A worn gear or part is extra but really is that worth paying prematurely?

T
A pair of reverser wheels, the driving wheel between them, and weight axle will set you back almost the street price of an SKX007. If your escape wheel and pallet fork are worn too from your blatant disregard :) for such a precision instrument, you'll pay about the equivalent of the most expensive will. jean's bracelet (>$100) to replace them. These are two sets of higher-priced parts most typically worn when owners are negligent about service intervals.
 

·
Super Moderator
Joined
·
3,105 Posts
But Noah,
Who would bother replacing components when a whole movement costs less than some of its single components?
Sorry for the misunderstanding, those are Rolex parts to which I referred, in response to the idea that waiting until one comes to a grinding halt makes financial sense. A new Rolex movement is closer to $2k-$3k (automatic with calendar), only available to service centers. They don't get replaced Very often obviously, so one has to replace movement parts that are worn to restore proper running and performance.
 

·
Registered
Joined
·
822 Posts
The discussion regarding 'Swiss v. Japanese watch movement design - which is better?' is a never-ending one that needs to be taken with large handfuls of salt. Knowledgeable and not-so-knowledgeable people make all sorts of contentious statements. In truth, ALL watches with a mechanical component (even those with a quartz oscillator) require cleaning and lubrication from time to time in order to continue functioning the way the manufacturer intended. However, through the use of technological advances in metallurgy and lubrication, service intervals are becoming longer and longer. I leave you with these two facts to ponder:

1. Omega claims that one of the advantages of the co-axial escapement compared to the standard Swiss lever escapement is longer service intervals. So apparently Omega recognize this as a desirable attribute that customers appreciate. It's a step in the right direction -- a direction Seiko and Citizen took decades ago.

2. TAG Heuer's "Swiss Made" cal. 1887 39-jewel chronograph movement is a reworked version of a Seiko movement, probably the 40-jewel 6S37A as used in the Flightmaster Automatic. Apparently this particular Swiss manufacture sees no problem in adopting Japanese design philosophies!
 

·
Registered
Joined
·
210 Posts
I've never had a Seiko serviced and I've never had a Seiko fail on me in almost 30 years of owning and wearing Seiko dive watches... and wearing them as they were suppose to be used, as dive watches.

A friend of mine had his Rolex Sub serviced recently. Took 6 weeks and cost him £480.00.

My Orange Monster (2nd Gen) will match his Sub for accuracy day in day out.

If (and its a big if) it ever fails, I can buy 3 new ones of the price of one service of a high end Swiss.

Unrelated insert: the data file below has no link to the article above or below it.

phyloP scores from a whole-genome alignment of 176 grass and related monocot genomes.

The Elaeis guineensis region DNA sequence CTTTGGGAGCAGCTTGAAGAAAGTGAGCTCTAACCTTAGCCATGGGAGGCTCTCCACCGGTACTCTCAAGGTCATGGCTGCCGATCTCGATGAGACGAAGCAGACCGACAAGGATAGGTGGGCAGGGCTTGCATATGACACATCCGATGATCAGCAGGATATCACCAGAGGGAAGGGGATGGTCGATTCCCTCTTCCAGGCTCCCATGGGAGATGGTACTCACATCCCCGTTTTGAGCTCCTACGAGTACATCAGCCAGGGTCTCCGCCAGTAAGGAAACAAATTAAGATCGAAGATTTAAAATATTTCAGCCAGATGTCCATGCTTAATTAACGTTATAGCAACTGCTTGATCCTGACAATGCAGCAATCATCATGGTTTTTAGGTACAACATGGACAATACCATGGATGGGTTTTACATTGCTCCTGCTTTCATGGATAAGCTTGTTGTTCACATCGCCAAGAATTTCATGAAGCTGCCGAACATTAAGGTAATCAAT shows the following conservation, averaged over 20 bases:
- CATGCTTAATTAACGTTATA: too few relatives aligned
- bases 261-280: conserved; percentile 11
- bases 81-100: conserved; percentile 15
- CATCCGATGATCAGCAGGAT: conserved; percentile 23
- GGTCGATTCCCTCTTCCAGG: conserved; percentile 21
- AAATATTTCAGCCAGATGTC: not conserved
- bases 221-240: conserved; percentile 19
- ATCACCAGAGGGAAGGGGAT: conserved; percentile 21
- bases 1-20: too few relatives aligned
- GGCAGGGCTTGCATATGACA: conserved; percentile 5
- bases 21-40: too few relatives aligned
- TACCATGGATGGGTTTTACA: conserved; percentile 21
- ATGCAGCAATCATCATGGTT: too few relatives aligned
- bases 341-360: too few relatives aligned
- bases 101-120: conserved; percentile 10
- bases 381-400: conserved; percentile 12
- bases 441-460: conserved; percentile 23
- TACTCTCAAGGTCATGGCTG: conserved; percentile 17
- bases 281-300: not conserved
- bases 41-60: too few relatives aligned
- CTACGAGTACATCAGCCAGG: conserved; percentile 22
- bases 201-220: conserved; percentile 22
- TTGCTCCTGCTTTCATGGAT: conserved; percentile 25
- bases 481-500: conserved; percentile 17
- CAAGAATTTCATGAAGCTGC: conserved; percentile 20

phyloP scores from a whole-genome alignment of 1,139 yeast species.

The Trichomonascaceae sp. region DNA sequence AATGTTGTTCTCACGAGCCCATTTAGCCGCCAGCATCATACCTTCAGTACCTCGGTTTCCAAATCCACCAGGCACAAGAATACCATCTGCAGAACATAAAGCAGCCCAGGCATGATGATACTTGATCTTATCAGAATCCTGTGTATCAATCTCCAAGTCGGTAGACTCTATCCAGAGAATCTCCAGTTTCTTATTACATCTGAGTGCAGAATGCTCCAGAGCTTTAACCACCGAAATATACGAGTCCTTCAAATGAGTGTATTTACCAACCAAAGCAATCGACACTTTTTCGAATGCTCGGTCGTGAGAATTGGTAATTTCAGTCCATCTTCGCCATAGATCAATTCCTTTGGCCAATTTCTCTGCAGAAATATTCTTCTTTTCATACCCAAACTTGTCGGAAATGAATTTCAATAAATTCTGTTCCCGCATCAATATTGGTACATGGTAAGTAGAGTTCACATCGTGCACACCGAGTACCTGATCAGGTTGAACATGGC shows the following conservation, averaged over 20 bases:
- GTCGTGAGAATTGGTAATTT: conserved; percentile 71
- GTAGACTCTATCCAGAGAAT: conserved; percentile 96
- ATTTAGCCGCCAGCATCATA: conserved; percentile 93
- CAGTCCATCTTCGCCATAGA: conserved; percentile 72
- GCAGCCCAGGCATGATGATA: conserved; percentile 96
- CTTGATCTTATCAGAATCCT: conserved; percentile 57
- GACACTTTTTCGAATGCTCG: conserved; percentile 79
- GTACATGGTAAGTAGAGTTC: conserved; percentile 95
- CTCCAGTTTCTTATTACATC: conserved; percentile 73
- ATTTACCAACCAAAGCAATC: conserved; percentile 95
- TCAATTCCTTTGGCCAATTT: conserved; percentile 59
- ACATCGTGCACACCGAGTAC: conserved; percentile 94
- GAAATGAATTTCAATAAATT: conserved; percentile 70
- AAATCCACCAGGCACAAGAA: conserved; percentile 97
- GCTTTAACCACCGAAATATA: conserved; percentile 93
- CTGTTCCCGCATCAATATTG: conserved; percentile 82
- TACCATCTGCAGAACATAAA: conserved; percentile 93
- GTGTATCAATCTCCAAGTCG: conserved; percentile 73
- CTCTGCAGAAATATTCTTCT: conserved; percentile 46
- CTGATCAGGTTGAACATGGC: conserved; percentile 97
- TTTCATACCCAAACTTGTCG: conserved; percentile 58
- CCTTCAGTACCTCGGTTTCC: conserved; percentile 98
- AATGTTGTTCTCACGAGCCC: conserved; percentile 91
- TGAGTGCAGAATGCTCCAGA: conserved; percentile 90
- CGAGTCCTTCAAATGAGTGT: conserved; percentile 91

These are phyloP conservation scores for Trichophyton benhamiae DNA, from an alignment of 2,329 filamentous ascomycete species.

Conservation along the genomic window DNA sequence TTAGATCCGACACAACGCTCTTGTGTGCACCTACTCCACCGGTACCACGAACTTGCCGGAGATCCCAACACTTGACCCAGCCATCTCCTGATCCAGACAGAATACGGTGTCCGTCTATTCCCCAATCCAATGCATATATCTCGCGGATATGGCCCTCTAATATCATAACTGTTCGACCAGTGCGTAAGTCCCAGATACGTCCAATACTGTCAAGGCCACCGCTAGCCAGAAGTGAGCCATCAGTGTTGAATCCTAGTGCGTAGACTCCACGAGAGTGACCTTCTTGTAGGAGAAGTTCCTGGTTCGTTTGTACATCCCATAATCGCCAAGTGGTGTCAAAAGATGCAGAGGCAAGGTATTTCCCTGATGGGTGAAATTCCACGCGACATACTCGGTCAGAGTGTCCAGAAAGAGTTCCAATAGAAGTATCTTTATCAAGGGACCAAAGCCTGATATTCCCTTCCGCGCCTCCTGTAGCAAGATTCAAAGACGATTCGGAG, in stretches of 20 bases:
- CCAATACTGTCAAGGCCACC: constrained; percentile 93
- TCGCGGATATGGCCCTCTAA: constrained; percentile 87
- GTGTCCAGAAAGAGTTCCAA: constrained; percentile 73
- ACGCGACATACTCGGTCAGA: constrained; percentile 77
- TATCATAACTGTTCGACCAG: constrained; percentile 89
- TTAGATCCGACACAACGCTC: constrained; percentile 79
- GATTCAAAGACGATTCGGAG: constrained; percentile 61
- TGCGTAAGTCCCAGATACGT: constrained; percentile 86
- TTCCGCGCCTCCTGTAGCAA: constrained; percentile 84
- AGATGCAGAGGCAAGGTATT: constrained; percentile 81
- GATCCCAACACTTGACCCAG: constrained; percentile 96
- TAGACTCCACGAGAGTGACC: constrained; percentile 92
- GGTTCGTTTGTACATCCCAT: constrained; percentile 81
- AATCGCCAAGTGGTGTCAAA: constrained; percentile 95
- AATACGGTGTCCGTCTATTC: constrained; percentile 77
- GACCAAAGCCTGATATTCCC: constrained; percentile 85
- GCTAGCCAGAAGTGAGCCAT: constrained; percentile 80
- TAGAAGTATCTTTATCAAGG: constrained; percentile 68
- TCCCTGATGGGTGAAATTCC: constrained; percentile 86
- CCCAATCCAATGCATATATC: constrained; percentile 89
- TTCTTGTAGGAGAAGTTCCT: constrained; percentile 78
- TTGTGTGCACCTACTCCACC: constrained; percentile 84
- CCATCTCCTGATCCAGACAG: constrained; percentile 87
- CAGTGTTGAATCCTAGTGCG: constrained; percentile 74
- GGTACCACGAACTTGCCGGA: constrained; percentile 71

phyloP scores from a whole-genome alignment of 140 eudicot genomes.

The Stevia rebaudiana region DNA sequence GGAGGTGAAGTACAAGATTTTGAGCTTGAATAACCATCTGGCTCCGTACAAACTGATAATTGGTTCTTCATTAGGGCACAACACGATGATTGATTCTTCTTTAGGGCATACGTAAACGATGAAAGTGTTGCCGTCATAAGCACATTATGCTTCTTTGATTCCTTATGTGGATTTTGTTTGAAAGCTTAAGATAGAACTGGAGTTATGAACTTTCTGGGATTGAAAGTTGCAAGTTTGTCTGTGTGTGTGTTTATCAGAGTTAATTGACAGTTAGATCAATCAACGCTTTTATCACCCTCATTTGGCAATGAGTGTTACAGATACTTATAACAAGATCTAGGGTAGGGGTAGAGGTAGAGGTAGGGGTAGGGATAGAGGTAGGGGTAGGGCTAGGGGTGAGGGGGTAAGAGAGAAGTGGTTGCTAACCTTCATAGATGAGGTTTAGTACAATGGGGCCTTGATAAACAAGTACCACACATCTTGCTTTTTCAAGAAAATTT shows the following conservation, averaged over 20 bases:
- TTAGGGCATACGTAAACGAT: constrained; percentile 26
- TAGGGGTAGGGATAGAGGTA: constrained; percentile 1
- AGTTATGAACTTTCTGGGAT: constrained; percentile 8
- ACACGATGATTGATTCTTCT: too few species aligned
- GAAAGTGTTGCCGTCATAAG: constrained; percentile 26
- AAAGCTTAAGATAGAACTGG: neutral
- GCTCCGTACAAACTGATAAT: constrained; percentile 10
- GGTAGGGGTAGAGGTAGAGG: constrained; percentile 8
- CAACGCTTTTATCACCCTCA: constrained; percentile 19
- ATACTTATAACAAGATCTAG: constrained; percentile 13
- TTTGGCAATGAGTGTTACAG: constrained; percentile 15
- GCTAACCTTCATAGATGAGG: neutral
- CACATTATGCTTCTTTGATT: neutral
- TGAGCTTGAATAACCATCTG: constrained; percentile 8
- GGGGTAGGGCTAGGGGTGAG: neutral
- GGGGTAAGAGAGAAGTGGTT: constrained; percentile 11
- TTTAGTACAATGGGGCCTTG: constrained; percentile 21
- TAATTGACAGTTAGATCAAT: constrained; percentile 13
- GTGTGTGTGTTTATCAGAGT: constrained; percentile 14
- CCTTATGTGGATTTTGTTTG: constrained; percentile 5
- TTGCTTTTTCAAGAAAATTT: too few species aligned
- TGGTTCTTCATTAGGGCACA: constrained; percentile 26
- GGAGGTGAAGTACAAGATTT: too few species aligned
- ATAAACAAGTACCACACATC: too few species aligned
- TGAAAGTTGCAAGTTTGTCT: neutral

Yes he loves his Sub, but I'm the one feeling smug! :57:
 

·
Registered
Joined
·
60 Posts
I've had a Rolex Sub for 31 years without a single service. It still keeps good time and picks up around a minute a month.

Now my wife's Rolex has been in for service twice in 20 years. The last service was in March and it was $700 from the factory for a repair and service. The watch stopped running. There is NOTHING cheap about getting a Rolex serviced at the factory. The other issue I have is they always want to replace a bunch of "stuff" that is cosmetically worn. The estimates are always 2-3 times what the basic service should be. It's almost as if they want you to say 'screw it' and get a new watch.
 

·
Registered
Joined
·
1,630 Posts
I have only been collecting older Seiko watches for just under two years now. I have purchased many off eBay in these two years. I am always amazed that so many of these old Seiko that appear to have been so neglected will just 5 minutes of fiddling will start ticking again and keep ticking. I can appreciate the beauty of these high end Swiss watches or Rolex but when any company no matter what the product goes to extreme lengths to ensure that all of their products can only be serviced by them it makes me walk away. The absurd prices they charge and the fact that they are actually breaking trade agreement laws when selling their products here in the US but refusing to allow customers access to replacement parts and service manuals.

In an earlier post a good example was made. Just like Ferrari Lamborghini and these other 200K cars frequency that servicing is required and the cost is just stupid. I worked turning wrenches for 30 years. I saw some of the costs. Many cars with less than 5k miles on them and they had already had wracked up thousands of dollars worth of bills.

I always said if I ever had so much money that I never had to even count it I would own things like a Ferrari or a 20k Rolex. Until that day I will just enjoy by 2005 BMW convertible with the sport package. The car is 10 years old and so far the only parts I have replaced are a power steering hose and the coolant overflow bottle. Oil change gas, tires and GO!

Michael
 
1 - 20 of 24 Posts
Top